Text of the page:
MLK Day turns 30: Why we observe it

Donna Brazile: Had he lived, Martin Luther King Jr. would have turned 87 on Friday

Donna Brazile | 1/18/2016, 1:01 p.m.
This Monday, we commemorate the 30th anniversary of the federal holiday in honor of the Rev. Martin Luther King Jr.
Donna Brazile, a CNN contributor and a Democratic strategist, is vice chairwoman for voter registration and participation at the Democratic National Committee. She is a nationally syndicated columnist, an adjunct professor at Georgetown University and author of "Cooking With Grease: Stirring the Pots in America." She was manager for the Gore-Lieberman presidential campaign in 2000. The opinions expressed in this commentary are solely those of the author. (Photo: Jeremy Freeman/CNN)

— This Monday, we commemorate the 30th anniversary of the federal holiday in honor of the Rev. Martin Luther King Jr.

It's a holiday that thankfully has been gaining in recognition since Congress passed a bill and President Ronald Reagan signed it in 1983, designating the third Monday in January, starting in 1986, to honor the civil rights leader. For years, some states declined to participate in the holiday, and Arizona lost the opportunity to host a Super Bowl over it. In 2000, South Carolina became the last state to recognize the holiday.

Still, a Bloomberg BNA survey found last year that fewer than 40% of American workers are given the day off -- about the same as Presidents Day and far behind the nearly universal observance of such holidays as Thanksgiving, Christmas, Memorial Day, July 4 and Labor Day.

Whether or not you have the day off, it's worth reflecting on the life and philosophy of the man we honor Monday.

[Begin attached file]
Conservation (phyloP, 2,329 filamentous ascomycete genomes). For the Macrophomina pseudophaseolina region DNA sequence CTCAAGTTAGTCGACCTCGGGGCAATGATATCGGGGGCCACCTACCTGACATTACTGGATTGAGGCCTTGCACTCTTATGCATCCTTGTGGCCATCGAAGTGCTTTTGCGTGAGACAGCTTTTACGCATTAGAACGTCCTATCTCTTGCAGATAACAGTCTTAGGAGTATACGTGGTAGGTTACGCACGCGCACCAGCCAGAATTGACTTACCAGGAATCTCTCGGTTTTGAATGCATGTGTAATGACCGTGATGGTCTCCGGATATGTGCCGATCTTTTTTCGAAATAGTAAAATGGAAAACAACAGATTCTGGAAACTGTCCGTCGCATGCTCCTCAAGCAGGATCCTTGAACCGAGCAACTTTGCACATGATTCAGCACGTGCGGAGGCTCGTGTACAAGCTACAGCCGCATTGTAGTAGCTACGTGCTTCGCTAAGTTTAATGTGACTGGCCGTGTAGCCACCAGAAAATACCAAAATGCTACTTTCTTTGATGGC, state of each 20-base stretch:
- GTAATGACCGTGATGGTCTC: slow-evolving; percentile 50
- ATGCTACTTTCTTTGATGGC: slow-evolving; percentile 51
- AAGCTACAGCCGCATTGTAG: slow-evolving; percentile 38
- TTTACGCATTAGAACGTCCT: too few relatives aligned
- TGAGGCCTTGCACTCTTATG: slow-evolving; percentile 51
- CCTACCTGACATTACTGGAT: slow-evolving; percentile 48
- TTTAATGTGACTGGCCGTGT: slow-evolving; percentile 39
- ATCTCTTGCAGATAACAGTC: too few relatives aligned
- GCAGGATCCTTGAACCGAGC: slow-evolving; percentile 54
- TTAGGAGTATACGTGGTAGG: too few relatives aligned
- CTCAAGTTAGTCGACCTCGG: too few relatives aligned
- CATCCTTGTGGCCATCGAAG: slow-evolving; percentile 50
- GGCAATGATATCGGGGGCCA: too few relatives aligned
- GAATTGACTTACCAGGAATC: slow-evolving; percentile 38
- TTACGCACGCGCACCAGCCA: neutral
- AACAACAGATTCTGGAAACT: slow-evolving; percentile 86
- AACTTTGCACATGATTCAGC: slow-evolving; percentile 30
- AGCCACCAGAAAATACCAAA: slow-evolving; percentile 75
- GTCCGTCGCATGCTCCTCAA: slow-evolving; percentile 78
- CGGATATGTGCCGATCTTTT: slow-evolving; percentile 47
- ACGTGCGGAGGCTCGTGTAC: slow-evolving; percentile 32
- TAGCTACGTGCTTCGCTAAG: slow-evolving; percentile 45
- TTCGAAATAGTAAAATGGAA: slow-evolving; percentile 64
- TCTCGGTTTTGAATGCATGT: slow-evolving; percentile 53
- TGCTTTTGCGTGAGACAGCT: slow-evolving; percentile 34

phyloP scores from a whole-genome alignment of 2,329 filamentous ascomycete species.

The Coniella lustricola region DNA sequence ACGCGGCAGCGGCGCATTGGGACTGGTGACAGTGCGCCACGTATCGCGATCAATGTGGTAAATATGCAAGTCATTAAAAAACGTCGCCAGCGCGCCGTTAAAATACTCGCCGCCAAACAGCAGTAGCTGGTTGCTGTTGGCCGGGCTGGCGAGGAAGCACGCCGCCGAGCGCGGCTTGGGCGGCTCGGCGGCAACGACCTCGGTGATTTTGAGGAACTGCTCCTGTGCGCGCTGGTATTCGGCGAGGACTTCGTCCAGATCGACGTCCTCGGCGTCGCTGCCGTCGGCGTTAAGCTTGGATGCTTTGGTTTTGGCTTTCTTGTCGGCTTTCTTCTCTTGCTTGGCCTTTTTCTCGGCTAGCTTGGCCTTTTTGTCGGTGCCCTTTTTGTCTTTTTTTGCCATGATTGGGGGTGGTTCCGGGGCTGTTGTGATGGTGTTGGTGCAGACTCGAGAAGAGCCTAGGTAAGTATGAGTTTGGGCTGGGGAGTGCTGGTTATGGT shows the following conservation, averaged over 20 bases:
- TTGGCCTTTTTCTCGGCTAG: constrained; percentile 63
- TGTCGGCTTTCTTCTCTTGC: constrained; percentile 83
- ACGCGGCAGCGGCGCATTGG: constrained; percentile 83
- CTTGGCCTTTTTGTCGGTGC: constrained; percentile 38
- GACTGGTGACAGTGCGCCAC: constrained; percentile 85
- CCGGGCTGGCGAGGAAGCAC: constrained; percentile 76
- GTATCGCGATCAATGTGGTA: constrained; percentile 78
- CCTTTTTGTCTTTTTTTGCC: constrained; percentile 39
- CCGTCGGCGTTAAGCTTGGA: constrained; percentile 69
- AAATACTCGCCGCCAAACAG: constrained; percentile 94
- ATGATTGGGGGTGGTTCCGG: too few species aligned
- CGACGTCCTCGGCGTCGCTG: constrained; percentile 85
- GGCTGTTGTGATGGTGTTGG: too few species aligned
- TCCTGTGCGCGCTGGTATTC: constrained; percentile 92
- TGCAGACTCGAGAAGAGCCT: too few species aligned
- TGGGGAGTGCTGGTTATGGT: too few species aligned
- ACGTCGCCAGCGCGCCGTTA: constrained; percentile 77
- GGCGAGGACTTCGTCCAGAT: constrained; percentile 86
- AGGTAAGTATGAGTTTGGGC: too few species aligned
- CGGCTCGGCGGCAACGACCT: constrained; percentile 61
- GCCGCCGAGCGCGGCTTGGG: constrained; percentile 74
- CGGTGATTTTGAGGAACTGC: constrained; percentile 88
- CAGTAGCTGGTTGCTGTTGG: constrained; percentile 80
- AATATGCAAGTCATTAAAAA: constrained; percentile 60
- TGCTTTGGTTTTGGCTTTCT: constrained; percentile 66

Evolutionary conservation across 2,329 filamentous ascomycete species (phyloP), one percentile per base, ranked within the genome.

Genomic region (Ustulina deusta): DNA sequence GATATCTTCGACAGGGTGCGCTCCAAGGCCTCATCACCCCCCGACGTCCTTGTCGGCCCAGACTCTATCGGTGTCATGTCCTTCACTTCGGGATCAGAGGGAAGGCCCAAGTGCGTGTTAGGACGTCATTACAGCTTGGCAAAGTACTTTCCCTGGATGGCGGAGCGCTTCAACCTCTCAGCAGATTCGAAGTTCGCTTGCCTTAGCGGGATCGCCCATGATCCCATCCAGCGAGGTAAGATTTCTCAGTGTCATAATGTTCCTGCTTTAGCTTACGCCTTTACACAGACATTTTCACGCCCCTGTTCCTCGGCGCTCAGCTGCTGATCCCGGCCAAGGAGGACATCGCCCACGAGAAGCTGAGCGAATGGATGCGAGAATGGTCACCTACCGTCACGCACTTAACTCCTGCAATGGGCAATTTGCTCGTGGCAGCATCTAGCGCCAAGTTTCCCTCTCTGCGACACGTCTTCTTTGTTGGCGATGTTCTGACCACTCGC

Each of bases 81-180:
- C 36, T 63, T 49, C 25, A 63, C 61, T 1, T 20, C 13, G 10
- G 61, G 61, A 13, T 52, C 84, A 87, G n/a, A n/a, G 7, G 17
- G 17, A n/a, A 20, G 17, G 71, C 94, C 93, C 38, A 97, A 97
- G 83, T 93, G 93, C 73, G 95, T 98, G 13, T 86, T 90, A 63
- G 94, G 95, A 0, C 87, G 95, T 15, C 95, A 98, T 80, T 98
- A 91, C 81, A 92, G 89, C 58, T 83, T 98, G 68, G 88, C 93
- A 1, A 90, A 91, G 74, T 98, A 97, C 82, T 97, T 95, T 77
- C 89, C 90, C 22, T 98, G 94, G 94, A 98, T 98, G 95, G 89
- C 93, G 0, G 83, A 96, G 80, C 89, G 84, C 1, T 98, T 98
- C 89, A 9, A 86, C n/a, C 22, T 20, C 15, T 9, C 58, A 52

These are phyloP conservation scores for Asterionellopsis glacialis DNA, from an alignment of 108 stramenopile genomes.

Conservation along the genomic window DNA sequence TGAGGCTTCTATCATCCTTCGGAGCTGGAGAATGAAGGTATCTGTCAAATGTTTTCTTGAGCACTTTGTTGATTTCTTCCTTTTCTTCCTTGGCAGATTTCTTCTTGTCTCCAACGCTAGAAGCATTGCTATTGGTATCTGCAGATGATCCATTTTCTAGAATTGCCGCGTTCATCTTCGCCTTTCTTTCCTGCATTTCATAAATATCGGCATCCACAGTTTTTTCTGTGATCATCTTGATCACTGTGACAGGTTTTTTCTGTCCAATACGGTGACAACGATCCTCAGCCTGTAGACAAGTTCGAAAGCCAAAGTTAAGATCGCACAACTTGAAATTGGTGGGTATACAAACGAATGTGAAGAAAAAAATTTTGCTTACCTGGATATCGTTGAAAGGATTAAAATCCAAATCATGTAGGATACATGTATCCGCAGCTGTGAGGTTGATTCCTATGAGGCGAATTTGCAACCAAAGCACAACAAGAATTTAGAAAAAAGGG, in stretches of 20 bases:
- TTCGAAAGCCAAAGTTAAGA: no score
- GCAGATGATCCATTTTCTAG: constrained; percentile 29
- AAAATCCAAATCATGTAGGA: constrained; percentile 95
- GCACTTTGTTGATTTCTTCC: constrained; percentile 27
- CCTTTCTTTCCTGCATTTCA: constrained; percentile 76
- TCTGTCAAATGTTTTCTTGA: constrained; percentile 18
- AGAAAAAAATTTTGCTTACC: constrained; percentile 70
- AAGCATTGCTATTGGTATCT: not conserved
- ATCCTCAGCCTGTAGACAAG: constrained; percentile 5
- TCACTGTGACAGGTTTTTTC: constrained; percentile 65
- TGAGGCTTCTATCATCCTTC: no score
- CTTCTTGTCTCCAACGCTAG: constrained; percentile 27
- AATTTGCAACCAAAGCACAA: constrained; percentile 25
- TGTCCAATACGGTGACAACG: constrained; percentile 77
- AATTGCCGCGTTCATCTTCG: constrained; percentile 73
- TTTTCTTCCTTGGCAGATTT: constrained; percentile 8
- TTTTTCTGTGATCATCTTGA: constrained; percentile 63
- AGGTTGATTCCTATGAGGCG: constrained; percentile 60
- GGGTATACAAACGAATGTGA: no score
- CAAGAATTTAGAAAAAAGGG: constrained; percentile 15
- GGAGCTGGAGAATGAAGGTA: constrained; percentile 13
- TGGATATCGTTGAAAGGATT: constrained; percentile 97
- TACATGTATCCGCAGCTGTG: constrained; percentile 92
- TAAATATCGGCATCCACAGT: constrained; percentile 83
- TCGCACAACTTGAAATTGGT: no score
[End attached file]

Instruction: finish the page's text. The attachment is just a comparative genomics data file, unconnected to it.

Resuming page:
Had an assassin's bullet not taken his life at the age of 39, King would have turned 87 on Friday.

Had he lived, I believe King would have continued to inspire hope and would challenge us to fulfill his dream of a more inclusive society -- where everyone would have an equal opportunity for "life, liberty and the pursuit of happiness."

No doubt King, who was passionate about justice and equality for all, would have been proud of all the milestones we have achieved as a nation, including the election of our first black president of the United States. Nevertheless, King would have urged us to move beyond our internal divisions of political partisanship and to find common ground.

King believed that "hate is too great a burden to bear" and that we should not "seek to satisfy our thirst of freedom by drinking from the cup of bitterness and hatred."

Where we are

So, where are we on race relations? Is it OK to even talk about it? Some say "color blindness" means that even mentioning race is wrong -- even when pointing out an injustice.

As we have seen over the last few years, the country has stumbled backward.

Not only are we reopening old wounds with regard to confrontation with law enforcement, we are also relitigating everything from voting rights to affirmative action. And now we confront, for the second year in a row, Hollywood -- which somehow ignores the talent of people of color when it comes to the Oscars. (#Oscars so white)

With the headlines screaming about everything from black young men being gunned down by police in Chicago to mass incarceration, and with officials ignoring calls for reconciliation -- or worse, blaming poor people for their own predicament -- it's easy to become depressed, apathetic or simply give up.

But that is not King's legacy. He saw defeats as temporary. He saw opposition as a challenge. He believed that most people want truth and justice, that most people would lend their voices to promote the freedom and dignity of all.